Opinion 2/13 of the Court of Justice of the European Union

Amanda Spalding, PhD Candidate, King’s College London, The Dickson Poon School of Law – Teaching Fellow, SOAS, School of Law

The Court of Justice of the European Union (CJEU) has finally given its opinion as to the validity of the draft agreement on the accession of the European Union to the European Convention of Human Rights. Unfortunately, it found that the draft agreement is not compatible with EU law. This is a significant set-back to an already complex and drawn-out process of accession.


On the 1st of December 2009 the new Treaty on the European Union came into force. Article 6(2) of that Treaty provides that the European Union shall accede to the European Convention on Human Rights (ECHR). In July 2010 negotiations began between the Council of Europe and the European Union in the form of an informal working group to draft an agreement regarding the accession of the EU to ECHR. An initial draft agreement was made available in October 2011 but a final draft agreement was not reached until April 2013 and the Commission asked the CJEU for its opinion on the agreements compatibility with EU law in July 2013.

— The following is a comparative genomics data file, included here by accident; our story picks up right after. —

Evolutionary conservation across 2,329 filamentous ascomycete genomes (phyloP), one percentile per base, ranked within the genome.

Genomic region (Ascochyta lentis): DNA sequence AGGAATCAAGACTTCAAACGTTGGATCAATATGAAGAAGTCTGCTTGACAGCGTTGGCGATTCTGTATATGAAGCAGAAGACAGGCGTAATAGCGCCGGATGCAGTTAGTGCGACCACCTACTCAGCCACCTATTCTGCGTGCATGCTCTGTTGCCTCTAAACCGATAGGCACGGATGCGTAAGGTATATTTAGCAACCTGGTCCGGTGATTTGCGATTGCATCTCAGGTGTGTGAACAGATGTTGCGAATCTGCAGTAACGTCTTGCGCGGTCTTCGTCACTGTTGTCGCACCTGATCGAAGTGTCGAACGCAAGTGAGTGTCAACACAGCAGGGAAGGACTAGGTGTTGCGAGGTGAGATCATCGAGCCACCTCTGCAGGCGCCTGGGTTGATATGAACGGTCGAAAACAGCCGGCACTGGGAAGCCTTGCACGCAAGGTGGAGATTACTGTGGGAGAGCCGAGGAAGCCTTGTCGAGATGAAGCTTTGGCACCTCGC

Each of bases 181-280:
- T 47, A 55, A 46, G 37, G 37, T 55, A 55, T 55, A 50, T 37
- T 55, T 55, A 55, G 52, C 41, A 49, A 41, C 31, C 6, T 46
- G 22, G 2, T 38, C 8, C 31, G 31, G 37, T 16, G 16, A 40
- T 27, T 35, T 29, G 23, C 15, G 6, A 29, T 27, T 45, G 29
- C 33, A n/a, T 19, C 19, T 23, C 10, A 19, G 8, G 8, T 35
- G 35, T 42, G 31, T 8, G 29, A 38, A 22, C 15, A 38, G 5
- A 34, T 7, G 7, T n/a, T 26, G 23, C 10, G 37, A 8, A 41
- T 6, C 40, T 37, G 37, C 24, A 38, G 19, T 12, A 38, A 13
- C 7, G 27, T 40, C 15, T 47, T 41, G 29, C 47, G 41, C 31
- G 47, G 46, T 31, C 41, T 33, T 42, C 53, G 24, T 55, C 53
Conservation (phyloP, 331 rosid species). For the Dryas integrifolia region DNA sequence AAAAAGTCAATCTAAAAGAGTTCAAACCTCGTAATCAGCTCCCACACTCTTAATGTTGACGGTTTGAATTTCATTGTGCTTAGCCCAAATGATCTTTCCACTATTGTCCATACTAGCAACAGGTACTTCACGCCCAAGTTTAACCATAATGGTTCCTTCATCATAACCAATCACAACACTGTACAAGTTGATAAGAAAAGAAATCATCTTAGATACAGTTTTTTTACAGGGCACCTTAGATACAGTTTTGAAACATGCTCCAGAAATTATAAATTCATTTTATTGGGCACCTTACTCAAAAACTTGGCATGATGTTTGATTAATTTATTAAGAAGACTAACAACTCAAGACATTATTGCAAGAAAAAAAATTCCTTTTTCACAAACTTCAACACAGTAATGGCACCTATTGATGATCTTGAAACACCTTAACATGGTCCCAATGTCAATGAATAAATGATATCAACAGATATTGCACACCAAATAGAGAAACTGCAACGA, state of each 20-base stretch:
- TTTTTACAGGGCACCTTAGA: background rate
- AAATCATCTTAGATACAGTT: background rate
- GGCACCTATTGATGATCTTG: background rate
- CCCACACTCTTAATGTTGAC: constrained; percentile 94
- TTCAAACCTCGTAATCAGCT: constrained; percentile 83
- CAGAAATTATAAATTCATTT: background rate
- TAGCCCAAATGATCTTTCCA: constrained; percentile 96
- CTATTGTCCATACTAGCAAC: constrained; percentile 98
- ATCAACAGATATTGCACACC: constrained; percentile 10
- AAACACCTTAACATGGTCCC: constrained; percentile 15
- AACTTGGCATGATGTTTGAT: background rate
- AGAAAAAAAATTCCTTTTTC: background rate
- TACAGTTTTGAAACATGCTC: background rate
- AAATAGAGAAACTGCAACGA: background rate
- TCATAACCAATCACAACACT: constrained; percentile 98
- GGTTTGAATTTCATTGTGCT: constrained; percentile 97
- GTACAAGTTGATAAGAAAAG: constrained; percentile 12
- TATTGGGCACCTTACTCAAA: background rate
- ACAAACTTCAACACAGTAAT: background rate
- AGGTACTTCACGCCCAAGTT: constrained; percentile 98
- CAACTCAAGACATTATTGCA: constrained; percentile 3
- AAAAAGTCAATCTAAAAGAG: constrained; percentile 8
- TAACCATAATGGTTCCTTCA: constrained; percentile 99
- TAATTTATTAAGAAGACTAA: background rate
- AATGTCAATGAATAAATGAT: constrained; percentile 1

Reasons for Rejecting the Draft Agreement

The CJEU gave many reasons for the draft agreements incompatibility with EU law. They shall be outlined below:

  1. Coordinating the ECHR and the Charter of Fundamental Rights

The CJEU noted that Article 53 of the ECHR gives it’s contracting parties the power to lay down higher standards of human rights protection than provided by the Convention. Where rights recognised by the Charter correspond to those guaranteed by the ECHR, the power granted to Member States under Article 53 ECHR must be limited to that which is necessary to ensure that the level of protection provided for by the Charter and the primacy, unity and effectiveness of EU law are not compromised. The CJEU found there was no provision in the draft agreement providing for such a coordination. This protects the principle laid down in the Melloni case that Member States could not have higher standards than the Charter of Fundamental Rights were the area of relevant law has been fully harmonized.

  1. Mutual Trust Principle Undermined